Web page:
# How does acceleration change with time?

Jun 4, 2014

Acceleration is generally defined as this by SI standards:

$a = \frac{m}{s} ^ 2$

or meters per second squared.

If velocity is measured like so:

$v = \frac{m}{s}$

and an object is travelling, let's say, 50 meters in 5 seconds, its velocity would be 10 meters per second.

Those same variables in acceleration would make it's value 2 meters per second squared. (or meters per second, per second). Meaning for every second that passes from 0 m/s to its end velocity, the object's speed increases by 2 m/s each second until it reaches 10 m/s, which takes 5 seconds.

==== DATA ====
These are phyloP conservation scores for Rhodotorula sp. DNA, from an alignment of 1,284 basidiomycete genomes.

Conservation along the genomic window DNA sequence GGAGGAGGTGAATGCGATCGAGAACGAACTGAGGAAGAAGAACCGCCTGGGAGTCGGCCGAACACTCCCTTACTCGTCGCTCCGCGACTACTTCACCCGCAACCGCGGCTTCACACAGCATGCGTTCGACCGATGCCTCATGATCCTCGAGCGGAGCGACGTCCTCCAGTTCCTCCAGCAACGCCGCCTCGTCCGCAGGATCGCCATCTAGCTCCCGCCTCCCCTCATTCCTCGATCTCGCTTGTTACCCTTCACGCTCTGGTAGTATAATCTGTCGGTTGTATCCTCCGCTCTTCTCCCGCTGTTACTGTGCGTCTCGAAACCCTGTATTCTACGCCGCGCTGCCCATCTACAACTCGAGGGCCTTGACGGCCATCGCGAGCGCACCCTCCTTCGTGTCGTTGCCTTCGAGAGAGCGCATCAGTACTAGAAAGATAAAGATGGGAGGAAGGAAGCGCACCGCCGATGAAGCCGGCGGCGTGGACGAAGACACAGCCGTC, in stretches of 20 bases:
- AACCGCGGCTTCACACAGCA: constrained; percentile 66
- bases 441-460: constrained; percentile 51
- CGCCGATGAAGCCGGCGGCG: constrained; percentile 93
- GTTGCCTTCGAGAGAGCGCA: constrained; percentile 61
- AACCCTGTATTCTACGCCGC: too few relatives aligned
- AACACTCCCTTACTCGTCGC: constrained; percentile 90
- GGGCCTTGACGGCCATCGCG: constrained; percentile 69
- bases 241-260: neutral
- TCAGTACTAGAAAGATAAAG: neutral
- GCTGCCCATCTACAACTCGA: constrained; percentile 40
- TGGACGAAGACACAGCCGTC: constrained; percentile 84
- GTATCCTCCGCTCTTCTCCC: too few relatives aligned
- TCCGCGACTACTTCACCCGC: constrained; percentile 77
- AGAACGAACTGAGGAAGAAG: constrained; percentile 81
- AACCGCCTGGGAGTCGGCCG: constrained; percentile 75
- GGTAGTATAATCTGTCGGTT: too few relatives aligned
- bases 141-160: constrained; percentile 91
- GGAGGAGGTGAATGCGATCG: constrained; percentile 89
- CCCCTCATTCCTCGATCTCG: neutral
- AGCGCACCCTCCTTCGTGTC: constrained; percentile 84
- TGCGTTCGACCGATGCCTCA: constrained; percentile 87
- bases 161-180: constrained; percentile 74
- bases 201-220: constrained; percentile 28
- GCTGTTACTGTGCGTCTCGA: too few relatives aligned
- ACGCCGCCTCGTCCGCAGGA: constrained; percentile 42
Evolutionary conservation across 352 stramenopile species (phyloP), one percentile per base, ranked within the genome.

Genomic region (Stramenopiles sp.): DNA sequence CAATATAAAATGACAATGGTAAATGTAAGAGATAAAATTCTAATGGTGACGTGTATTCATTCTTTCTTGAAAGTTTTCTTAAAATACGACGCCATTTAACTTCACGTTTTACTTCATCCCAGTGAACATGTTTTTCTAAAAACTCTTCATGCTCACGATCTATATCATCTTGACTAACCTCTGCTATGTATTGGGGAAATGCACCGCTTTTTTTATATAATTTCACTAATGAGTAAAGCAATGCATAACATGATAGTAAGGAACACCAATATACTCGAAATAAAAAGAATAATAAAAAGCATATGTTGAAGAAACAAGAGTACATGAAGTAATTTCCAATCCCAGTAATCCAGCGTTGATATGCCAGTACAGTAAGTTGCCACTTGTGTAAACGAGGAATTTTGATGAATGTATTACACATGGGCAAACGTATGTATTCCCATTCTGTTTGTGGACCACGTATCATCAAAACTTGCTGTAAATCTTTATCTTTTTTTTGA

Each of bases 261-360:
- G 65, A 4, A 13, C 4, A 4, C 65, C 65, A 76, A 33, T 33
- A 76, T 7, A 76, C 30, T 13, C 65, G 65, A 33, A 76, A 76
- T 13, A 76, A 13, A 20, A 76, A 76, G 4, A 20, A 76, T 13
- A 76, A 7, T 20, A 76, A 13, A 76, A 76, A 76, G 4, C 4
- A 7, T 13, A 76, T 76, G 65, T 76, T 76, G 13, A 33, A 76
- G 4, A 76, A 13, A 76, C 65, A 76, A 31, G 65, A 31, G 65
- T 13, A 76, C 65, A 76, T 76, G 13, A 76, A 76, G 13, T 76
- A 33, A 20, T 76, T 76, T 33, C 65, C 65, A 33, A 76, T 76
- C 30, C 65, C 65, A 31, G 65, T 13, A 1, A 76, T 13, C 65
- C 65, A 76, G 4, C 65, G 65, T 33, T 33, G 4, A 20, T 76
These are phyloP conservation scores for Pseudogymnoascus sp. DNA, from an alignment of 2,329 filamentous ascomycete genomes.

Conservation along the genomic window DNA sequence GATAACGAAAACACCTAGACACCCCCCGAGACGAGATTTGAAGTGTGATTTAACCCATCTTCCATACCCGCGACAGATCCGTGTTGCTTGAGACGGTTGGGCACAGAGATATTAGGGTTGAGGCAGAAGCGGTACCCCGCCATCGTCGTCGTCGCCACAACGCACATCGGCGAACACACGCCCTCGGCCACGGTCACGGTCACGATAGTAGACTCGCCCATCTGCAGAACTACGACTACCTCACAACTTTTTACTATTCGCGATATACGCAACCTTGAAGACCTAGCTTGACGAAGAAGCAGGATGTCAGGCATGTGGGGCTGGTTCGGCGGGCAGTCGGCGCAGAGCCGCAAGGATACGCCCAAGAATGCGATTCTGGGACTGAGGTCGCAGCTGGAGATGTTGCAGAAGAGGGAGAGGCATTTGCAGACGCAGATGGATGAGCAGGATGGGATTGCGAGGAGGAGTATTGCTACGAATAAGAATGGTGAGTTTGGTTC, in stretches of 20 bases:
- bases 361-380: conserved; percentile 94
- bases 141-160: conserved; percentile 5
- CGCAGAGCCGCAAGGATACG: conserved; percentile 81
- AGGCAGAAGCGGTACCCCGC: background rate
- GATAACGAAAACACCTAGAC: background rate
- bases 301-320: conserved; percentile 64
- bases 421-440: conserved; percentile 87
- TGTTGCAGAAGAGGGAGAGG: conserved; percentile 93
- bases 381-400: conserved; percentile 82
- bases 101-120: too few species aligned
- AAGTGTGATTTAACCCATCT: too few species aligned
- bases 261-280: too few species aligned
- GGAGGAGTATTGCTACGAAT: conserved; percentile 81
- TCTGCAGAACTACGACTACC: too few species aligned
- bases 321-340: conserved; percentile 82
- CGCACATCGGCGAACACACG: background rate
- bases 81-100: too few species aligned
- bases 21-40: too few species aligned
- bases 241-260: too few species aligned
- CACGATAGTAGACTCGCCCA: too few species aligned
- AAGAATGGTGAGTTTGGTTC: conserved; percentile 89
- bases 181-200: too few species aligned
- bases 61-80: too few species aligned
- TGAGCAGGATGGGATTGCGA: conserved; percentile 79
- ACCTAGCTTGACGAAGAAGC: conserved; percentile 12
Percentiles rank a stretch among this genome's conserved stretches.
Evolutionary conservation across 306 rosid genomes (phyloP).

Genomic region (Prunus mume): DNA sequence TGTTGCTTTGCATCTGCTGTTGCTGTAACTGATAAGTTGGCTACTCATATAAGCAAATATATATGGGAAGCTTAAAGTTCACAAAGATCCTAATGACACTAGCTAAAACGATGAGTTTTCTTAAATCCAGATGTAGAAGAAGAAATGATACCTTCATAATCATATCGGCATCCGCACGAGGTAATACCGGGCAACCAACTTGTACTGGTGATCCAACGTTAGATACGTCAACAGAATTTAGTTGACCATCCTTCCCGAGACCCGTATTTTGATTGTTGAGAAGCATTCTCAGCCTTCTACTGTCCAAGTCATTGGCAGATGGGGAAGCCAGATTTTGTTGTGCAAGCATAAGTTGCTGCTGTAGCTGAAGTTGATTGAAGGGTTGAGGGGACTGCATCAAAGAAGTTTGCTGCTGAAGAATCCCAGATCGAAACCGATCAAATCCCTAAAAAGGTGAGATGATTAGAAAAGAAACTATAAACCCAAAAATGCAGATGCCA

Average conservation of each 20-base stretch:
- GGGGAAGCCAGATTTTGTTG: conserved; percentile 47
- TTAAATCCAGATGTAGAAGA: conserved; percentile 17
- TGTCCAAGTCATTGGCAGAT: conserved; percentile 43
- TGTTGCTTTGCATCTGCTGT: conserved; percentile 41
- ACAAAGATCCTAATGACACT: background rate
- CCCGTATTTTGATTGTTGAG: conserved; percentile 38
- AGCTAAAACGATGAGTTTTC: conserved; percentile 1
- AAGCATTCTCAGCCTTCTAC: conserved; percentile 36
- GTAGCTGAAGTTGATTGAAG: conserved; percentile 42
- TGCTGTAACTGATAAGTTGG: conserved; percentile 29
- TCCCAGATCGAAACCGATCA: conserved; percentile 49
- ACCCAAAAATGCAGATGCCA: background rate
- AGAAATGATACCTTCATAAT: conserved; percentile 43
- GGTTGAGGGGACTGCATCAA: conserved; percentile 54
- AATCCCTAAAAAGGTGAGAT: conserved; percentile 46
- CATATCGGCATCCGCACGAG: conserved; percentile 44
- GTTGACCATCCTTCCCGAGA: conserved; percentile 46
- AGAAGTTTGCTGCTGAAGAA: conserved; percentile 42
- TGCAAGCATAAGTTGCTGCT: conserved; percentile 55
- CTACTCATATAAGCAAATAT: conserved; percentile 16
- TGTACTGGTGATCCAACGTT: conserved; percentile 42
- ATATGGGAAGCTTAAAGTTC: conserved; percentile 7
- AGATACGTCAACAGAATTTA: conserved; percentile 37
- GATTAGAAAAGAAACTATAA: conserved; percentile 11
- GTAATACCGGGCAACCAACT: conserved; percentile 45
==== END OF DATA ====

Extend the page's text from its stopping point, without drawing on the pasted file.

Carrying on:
The quicker the time, the greater the velocity increase per second. $\frac{50}{5} ^ 2 = 2$ m/s^2

The longer the time, the smaller the increase per second.
$\frac{50}{10} ^ 2 = 0.5$ m/s^2